The summer after my first year in business school, I accepted an internship at the United Way in Gulfport, Mississippi. The year was 2005 and my assignment was to update the organization’s infrastructure by developing new systems for online giving, emergency protocols and sustainability planning. I had no idea how soon my efforts would be put to the test. I wish I could say my work that summer was part of a crucial response initiative, but when Hurricane Katrina hit on Aug. 29, I learned that my carefully written protocol, along with the desk I wrote it on, were literally floating somewhere in the ocean.
The emergency we never planned for
Following my limited memory of my protocol, I called the other staff, only to learn that everyone was in crisis and our executive director was missing (we were able to connect with her a few days later, and she was fine). I remember feeling so helpless—our organization was supposed to be a hub for disaster response in the area, but our operation was devastated. Yet in the interim, digital humanitarian groups from around the globe stepped up, helping to upgrade our infrastructure for communication and filling in where we simply could not.
Crisis management in the digital era
The cliché that works: Think globally, act locally
You don’t have to traverse the globe to get involved in making your own community a better place. Some of the highest-impact work can take place right within your neighborhood. When I moved into my new neighborhood in Dallas, I learned that a huge percentage of residents use the app NextDoor as a sort of virtual community kiosk. I was amazed to see how this simple, free online bulletin board added to our neighborhood, deepening connections and enabling a whole different level of social support.
Every day, users post about dogs on the loose, teenagers driving recklessly, families in need and more. On one memorable day, a man collapsed on a sidewalk and another neighbor found him. He had no identification on him, so the neighbor called 911 and then posted a description of him to alert his family. Within five minutes, his family was found and he was safely on his way to the hospital.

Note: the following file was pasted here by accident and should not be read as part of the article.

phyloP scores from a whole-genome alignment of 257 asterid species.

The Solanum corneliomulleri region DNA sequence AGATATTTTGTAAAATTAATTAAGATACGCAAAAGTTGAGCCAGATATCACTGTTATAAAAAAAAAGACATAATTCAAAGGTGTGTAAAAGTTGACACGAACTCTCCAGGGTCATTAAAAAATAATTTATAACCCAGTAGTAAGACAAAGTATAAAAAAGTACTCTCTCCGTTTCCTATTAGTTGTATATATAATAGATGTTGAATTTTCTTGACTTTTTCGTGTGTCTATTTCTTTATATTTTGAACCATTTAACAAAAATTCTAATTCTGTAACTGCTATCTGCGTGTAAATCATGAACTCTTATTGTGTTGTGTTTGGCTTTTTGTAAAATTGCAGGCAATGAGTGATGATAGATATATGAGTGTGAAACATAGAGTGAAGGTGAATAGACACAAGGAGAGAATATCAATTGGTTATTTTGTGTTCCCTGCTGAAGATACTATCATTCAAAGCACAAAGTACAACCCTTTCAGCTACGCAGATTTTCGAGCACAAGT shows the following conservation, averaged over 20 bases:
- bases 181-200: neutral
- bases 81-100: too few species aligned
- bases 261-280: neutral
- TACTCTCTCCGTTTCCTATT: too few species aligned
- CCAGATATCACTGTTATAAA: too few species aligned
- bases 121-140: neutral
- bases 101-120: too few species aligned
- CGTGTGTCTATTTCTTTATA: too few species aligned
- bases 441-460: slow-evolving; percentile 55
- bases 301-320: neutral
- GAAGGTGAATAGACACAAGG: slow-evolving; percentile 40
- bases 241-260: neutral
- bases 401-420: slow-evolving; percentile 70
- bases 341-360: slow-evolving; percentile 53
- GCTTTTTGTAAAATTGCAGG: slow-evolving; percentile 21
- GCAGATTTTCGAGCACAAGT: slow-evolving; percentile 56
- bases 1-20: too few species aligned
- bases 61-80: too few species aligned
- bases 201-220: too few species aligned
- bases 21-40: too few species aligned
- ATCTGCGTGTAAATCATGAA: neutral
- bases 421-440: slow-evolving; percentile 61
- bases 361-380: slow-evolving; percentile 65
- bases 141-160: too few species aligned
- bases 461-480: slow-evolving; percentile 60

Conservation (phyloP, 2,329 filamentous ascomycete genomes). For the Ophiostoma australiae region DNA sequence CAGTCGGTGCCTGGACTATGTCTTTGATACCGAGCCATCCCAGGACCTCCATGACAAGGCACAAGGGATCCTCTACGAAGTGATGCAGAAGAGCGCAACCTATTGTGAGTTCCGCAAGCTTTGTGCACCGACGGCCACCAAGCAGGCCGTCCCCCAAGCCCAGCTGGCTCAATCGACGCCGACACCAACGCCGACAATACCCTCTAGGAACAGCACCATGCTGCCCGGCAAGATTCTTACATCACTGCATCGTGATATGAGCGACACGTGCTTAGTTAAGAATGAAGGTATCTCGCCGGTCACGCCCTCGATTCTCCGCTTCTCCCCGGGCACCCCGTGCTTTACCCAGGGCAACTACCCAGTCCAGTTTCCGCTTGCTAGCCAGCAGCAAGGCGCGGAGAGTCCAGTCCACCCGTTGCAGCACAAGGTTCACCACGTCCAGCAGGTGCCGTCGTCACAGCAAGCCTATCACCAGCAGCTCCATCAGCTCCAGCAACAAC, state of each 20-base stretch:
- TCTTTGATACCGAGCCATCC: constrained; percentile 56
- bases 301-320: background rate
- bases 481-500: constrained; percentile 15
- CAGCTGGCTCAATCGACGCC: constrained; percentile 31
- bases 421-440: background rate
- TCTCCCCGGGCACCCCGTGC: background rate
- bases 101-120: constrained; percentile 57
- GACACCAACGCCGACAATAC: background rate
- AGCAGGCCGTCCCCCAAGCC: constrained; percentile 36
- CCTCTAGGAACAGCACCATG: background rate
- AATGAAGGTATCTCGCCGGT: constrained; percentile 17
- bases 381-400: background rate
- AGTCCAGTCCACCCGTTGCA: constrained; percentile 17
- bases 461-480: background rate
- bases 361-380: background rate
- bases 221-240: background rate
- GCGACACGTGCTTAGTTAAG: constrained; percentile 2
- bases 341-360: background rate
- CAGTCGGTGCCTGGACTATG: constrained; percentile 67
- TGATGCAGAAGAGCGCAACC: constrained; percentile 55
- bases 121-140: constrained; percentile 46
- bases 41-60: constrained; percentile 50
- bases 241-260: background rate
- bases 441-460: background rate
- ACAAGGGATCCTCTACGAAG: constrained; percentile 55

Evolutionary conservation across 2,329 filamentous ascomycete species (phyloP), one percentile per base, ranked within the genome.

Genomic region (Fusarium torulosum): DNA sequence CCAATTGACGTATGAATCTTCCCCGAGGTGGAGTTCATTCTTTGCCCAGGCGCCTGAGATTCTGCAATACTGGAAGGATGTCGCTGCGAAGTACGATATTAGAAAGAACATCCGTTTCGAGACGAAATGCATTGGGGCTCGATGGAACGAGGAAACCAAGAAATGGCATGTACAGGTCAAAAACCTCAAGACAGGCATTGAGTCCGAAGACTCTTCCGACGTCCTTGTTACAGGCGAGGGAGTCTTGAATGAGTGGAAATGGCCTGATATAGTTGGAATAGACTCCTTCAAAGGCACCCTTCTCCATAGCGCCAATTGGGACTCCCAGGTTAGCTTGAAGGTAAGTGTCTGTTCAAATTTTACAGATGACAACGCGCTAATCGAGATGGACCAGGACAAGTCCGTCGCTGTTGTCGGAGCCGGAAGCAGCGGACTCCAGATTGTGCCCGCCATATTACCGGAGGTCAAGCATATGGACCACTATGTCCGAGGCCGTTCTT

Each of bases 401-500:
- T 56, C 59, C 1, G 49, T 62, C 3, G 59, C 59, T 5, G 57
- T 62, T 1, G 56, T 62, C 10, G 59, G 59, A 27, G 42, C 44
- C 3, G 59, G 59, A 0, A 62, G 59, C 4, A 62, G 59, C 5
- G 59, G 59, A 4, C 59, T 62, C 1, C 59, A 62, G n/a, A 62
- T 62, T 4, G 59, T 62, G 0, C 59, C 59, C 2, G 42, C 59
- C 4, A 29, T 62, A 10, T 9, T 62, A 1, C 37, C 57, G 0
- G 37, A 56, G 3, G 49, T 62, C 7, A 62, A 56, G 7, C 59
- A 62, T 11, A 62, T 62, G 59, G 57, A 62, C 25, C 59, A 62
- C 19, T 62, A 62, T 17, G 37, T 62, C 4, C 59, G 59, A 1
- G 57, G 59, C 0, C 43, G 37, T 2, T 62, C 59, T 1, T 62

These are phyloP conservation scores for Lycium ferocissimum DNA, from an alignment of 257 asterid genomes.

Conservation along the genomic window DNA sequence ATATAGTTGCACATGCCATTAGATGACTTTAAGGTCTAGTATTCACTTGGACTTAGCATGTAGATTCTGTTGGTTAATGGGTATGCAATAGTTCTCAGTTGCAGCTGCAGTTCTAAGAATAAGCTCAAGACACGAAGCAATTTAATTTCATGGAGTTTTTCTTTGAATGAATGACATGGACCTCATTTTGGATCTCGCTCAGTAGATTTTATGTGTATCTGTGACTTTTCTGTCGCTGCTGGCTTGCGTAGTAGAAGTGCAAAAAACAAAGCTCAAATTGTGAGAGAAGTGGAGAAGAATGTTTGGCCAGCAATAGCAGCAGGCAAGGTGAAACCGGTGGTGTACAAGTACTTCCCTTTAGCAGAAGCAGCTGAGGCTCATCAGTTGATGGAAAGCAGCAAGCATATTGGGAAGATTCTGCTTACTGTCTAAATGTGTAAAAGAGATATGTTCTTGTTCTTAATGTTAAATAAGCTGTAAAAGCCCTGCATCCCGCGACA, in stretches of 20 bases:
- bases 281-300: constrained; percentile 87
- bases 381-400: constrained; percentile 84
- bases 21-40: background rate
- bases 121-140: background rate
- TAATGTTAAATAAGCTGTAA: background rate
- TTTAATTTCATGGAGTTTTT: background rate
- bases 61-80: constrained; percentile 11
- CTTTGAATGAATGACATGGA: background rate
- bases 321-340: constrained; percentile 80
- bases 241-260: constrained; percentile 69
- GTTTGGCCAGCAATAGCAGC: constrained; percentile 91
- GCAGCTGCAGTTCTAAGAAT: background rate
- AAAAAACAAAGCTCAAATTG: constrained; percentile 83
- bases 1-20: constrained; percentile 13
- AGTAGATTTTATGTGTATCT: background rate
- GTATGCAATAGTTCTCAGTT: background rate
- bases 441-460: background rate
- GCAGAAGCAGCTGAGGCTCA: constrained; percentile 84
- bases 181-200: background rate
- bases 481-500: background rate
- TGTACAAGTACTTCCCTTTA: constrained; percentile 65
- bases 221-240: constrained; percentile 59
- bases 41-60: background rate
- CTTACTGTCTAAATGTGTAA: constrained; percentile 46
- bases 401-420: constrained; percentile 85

If you’re interested in becoming a digital volunteer, either at home or further afield, check out these great apps and dive in!
- NextDoor.com: Build community in your neighborhood.
- SeeClickFix: Report issues like potholes and street signs that need to get fixed in your city.
- PublicStuff: Drive positive change in your community through online campaigns.
- Care2.com: Start petitions and gain support for causes.
- BeMyEyes: Help a blind individual see through video chat.
- CitizInvestor.com: Invest in public projects that you care about through crowdfunding and civic engagement.
- Translators Without Borders: Offer to translate oral and written documents for people in need.
Listen to our podcast: The Future of Happiness With Amy Blankson
Read more from Amy: Let Technology Lift Your Life
Amy Blankson, aka the ‘Happy Tech Girl,’ is on a quest to help individuals balance productivity and well-being in the digital era. Amy, with her brother Shawn Achor, co-founded GoodThink, which brings the principles of positive psychology to life and works with organizations such as Google, NASA and the U.S. Army. Her new book is called The Future of Happiness: 5 Modern Strategies for Balancing Productivity and Well-being in the Digital Era.